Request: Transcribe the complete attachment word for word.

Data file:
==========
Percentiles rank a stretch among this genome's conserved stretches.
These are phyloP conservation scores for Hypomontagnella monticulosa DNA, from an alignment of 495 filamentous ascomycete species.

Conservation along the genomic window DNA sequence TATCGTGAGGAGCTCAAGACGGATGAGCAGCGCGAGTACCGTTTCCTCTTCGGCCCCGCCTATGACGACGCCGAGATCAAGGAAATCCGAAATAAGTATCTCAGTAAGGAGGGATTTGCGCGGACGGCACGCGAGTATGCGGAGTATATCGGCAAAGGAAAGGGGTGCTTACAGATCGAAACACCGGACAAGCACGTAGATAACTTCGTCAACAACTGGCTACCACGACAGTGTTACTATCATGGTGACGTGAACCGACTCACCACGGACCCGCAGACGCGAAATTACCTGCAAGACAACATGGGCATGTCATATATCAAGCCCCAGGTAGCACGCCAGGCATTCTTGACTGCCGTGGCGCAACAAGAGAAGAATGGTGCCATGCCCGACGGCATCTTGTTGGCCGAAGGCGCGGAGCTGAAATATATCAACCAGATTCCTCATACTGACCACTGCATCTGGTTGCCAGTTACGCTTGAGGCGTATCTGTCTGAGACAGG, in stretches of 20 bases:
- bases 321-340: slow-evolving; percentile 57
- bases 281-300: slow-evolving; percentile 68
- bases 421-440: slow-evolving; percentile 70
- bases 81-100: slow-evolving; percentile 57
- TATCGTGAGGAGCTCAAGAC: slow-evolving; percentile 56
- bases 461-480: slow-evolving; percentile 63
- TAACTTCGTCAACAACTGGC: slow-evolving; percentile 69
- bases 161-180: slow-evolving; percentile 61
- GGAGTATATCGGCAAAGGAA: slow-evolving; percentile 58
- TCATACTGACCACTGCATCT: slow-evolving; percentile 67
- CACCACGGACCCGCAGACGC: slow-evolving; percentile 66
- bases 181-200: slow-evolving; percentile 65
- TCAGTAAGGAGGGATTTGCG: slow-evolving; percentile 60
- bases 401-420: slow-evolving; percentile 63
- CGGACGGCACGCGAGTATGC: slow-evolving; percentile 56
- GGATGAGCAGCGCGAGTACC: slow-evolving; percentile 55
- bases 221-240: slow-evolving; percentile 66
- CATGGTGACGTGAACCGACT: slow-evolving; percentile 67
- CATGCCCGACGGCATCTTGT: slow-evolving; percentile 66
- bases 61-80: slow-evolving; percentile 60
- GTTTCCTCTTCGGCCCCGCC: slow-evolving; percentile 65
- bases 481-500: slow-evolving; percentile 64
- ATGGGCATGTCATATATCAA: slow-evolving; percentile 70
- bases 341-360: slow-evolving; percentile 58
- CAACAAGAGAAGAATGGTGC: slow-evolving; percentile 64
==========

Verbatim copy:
Percentiles rank a stretch among this genome's conserved stretches.
These are phyloP conservation scores for Hypomontagnella monticulosa DNA, from an alignment of 495 filamentous ascomycete species.

Conservation along the genomic window DNA sequence TATCGTGAGGAGCTCAAGACGGATGAGCAGCGCGAGTACCGTTTCCTCTTCGGCCCCGCCTATGACGACGCCGAGATCAAGGAAATCCGAAATAAGTATCTCAGTAAGGAGGGATTTGCGCGGACGGCACGCGAGTATGCGGAGTATATCGGCAAAGGAAAGGGGTGCTTACAGATCGAAACACCGGACAAGCACGTAGATAACTTCGTCAACAACTGGCTACCACGACAGTGTTACTATCATGGTGACGTGAACCGACTCACCACGGACCCGCAGACGCGAAATTACCTGCAAGACAACATGGGCATGTCATATATCAAGCCCCAGGTAGCACGCCAGGCATTCTTGACTGCCGTGGCGCAACAAGAGAAGAATGGTGCCATGCCCGACGGCATCTTGTTGGCCGAAGGCGCGGAGCTGAAATATATCAACCAGATTCCTCATACTGACCACTGCATCTGGTTGCCAGTTACGCTTGAGGCGTATCTGTCTGAGACAGG, in stretches of 20 bases:
- bases 321-340: slow-evolving; percentile 57
- bases 281-300: slow-evolving; percentile 68
- bases 421-440: slow-evolving; percentile 70
- bases 81-100: slow-evolving; percentile 57
- TATCGTGAGGAGCTCAAGAC: slow-evolving; percentile 56
- bases 461-480: slow-evolving; percentile 63
- TAACTTCGTCAACAACTGGC: slow-evolving; percentile 69
- bases 161-180: slow-evolving; percentile 61
- GGAGTATATCGGCAAAGGAA: slow-evolving; percentile 58
- TCATACTGACCACTGCATCT: slow-evolving; percentile 67
- CACCACGGACCCGCAGACGC: slow-evolving; percentile 66
- bases 181-200: slow-evolving; percentile 65
- TCAGTAAGGAGGGATTTGCG: slow-evolving; percentile 60
- bases 401-420: slow-evolving; percentile 63
- CGGACGGCACGCGAGTATGC: slow-evolving; percentile 56
- GGATGAGCAGCGCGAGTACC: slow-evolving; percentile 55
- bases 221-240: slow-evolving; percentile 66
- CATGGTGACGTGAACCGACT: slow-evolving; percentile 67
- CATGCCCGACGGCATCTTGT: slow-evolving; percentile 66
- bases 61-80: slow-evolving; percentile 60
- GTTTCCTCTTCGGCCCCGCC: slow-evolving; percentile 65
- bases 481-500: slow-evolving; percentile 64
- ATGGGCATGTCATATATCAA: slow-evolving; percentile 70
- bases 341-360: slow-evolving; percentile 58
- CAACAAGAGAAGAATGGTGC: slow-evolving; percentile 64